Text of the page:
When the interior was fully carved out, the canoe would be filled with water, and red hot rocks would be placed inside to bring it to boil. This would soften the sides enough to get them to flare outwards. A slow fire built around the entire canoe would also help soften the wood. Builders would force thwarts between the sides and lash them at the gunwales to push the sides further apart.

 

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The joint between the prow and hull is visible.
The joint between the stern and hull is visible.

 

The prominent upswept bow and stern on canoes were actually pieces separate from the hull and were joined to the hull with wooden pegs and lashings of cedar withe or rope. Cracks, holes, and rot could be repaired by replacing damaged sections with new wood, chalking the cracks with cedar fiber, lashing pieces together with cedar withes, rope, or spruce root and then sealing the joints with pitch.

Finally, the outside of the canoe was charred with burning branches and pitch to harden the wood. Charring the hull was responsible for the traditional black color. Rubbing the wood with fish oil sealed and protected it. The inside of the canoe was painted, and designs could be carved and painted on the outside as well.

British explorer Captain James Cook reported that the average canoe was 40 ft long with a 7 foot beam and 3 feet deep. The largest ocean going canoes could be 64 feet long and 8 feet wide. One has to wonder if there even exist trees big enough today to build a canoe this large.

 

Paddlers guide a canoe onto the beach.
Paddlers guide a canoe onto the beach.




The Mysteries of British Columbia's Ancient Clam Gardens, REVEALED!

Mysteries of Ancient Clam Gardens from Baby Seal Films on Vimeo.

The aboriginal people of coastal British Columbia used smoked clams as a standard of exchange. Clams were skewered on flexible cedar branches and hung from the ceilings of the cedar bighouses where the smoke from indoor fires would dry and cure them. Rings of smoked clams were traded for other goods such as bentwood boxes, bowls, baskets, blankets, canoes, etc. This might explain the origin of the use of the word "clam" as American slang for "dollar".

In addition to salmon, clams were an important food source for the First Nations people. This is obvious to anyone who has ever seen a coastal midden, which is essentially an enormous pile of clam shells. In the past, scientists thought that salmon was the staple of the coastal aboriginal diet and it was only relatively recently that this idea was challenged. It didn't seem possible that people could subsist on salmon year round, because the salmon run is seasonal and dried fish could not have lasted through the rest of the year. Additionally, some archeologists started to discover bones of smaller fish such as herring, smelt and anchovies by sifting through middens using sieves with a smaller mesh than had ever been used before. The discovery of clam gardens also was evidence of the large role clams played in the native diet. Drawing from a wide variety of food sources protected the aboriginal people against starvation when the salmon run was late or would fail.

 

Native Watchman Tom Sewid stands on the low rock wall of an ancient clam garden.  Photo © Katya Palladina
Native Watchman Tom Sewid stands on the low rock wall of an ancient clam garden. Photo © Katya Palladina

 

The existence of low rock walls along beaches in British Columbia in the intertidal zone had been known for some time but their origin and significance remained a mystery among non-natives. These walls are ubiquitous in the Broughton Archipelago, and have been found all along the Pacific coast, from Sitka, Alaska to Saanich Inlet in British Columbia. Some are monumental, measuring up to 2 meters high and 1.5 km long. Some scientists to questioned their human origin, proposing instead that they were naturally formed by kelp attaching to rocks and floating them toward one end of the beach at high water, driven by wind and waves, where they dropped and collected in piles resembling walls. It was only in 1995 when a geomorphologist conducting aerial surveys of the Broughton Archipelago determined that they were of human origin. Finally, archeologists consulted Kwakwaka'wakw elders who had known what they were all along: they had even worked on the clam gardens, knew their Kwak'wala names and shared their oral histories.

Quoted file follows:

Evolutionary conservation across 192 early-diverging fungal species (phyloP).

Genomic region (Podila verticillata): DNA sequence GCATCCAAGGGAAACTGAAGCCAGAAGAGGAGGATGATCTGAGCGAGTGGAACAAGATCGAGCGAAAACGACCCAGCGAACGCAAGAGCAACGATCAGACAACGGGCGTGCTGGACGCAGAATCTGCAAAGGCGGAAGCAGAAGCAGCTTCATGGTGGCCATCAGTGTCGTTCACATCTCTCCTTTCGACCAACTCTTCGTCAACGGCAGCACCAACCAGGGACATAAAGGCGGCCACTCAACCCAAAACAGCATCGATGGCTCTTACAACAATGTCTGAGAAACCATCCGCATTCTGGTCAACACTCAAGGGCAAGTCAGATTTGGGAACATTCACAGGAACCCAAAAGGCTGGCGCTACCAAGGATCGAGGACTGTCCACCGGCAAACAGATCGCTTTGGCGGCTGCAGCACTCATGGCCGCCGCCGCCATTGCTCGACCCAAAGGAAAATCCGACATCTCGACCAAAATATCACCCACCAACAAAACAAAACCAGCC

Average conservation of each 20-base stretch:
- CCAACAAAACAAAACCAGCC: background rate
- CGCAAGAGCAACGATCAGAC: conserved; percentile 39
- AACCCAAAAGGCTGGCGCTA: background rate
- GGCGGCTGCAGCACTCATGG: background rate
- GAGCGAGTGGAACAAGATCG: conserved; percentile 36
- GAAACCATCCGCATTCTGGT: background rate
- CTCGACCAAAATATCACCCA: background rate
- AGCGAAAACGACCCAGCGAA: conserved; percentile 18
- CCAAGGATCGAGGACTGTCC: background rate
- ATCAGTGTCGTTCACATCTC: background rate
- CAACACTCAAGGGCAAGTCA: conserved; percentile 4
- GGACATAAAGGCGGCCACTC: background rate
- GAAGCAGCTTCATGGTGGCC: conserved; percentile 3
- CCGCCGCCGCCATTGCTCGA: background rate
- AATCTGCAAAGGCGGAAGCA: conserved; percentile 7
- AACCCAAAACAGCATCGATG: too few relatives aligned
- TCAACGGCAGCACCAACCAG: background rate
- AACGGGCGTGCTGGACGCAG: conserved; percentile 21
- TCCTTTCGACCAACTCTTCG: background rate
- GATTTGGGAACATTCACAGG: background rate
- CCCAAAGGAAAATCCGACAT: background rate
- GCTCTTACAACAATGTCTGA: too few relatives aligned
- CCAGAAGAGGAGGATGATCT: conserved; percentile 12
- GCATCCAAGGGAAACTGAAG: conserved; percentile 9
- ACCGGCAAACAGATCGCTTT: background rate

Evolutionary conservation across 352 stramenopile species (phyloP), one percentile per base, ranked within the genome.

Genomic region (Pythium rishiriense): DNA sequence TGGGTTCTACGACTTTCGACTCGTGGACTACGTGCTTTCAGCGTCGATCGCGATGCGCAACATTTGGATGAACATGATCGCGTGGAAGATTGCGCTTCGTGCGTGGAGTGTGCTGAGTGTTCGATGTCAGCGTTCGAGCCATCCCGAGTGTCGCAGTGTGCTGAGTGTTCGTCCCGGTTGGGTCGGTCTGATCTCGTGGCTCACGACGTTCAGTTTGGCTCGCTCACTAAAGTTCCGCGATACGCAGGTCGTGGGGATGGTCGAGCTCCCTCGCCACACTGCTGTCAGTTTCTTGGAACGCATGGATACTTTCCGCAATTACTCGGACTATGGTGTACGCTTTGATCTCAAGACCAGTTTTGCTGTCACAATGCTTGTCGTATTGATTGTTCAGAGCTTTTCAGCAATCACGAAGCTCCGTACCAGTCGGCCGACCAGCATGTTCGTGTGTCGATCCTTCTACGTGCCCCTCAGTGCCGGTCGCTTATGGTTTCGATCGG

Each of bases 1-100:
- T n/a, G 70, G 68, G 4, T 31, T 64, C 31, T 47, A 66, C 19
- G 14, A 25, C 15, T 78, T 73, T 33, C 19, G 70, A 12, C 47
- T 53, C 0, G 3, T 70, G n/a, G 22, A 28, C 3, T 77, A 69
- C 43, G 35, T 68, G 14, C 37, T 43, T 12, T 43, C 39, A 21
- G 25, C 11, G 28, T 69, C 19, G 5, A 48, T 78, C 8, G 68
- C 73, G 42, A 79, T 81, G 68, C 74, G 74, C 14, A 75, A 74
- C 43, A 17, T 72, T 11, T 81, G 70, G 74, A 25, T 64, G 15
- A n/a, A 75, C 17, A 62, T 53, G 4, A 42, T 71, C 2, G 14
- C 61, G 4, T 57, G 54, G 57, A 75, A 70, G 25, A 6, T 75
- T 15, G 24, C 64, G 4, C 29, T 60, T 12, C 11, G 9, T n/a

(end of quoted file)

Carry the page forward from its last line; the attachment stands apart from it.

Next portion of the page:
Clam gardens, or lo'hewae, as they are known in Kwak'wala, are formed by clearing a beach of rocks and boulders as clams are harvested. The rocks are used to build low walls running parallel to the beach in the intertidal zone. This forms terraces which raises the level of the beach and creates flat areas where the water can pool -- a perfect habitat for clams. The existence of ancient clam gardens adds to the evidence that the aboriginal First Nations people actively managed their marine food sources, and practiced sustainable aquaculture for at least the past 2000 years.

 

Andrew and Tom. The low rock wall and flat beach of a clam garden is clearly visible. Photo © Katya Palladina
Andrew and Tom. The low rock wall and flat beach of a clam garden is clearly visible. Photo © Katya Palladina


 


Indian Guide Tom Sewid Will Save You From Being Eaten By Bears

Tom Sewid, Native Watchman from Baby Seal Films on Vimeo.

How many sea kayak guides do you know carry a shotgun? Tom Sewid keeps one around just in case, in addition to bear spray. Every island in the Broughton Archipelago except the tiniest has bears. Tom says that some sea kayakers camp on the small islands to avoid them, but that doesn't entirely eliminate the risk of a bear encounter, because bears can swim. "Bear safe" camping practices are always recommended here, including sleeping away from where you cook and store food, hanging food or keeping it in bear-safe containers, and always carrying bear spray, but I have to admit that Katya and I didn't do any of that because the other campers told us there weren't any bears on our island. Plus we felt safe among the crowd: you can't outrun bears, but as long as you can run faster than the next guy you're safe! Black bears are very common here and they are easily scared away by humans, although there are very rare situations where they can be dangerous. More of a concern are grizzlies which are far less common, although supposedly there is one wandering around Harbledown Island which the locals affectionately have named "Peanut."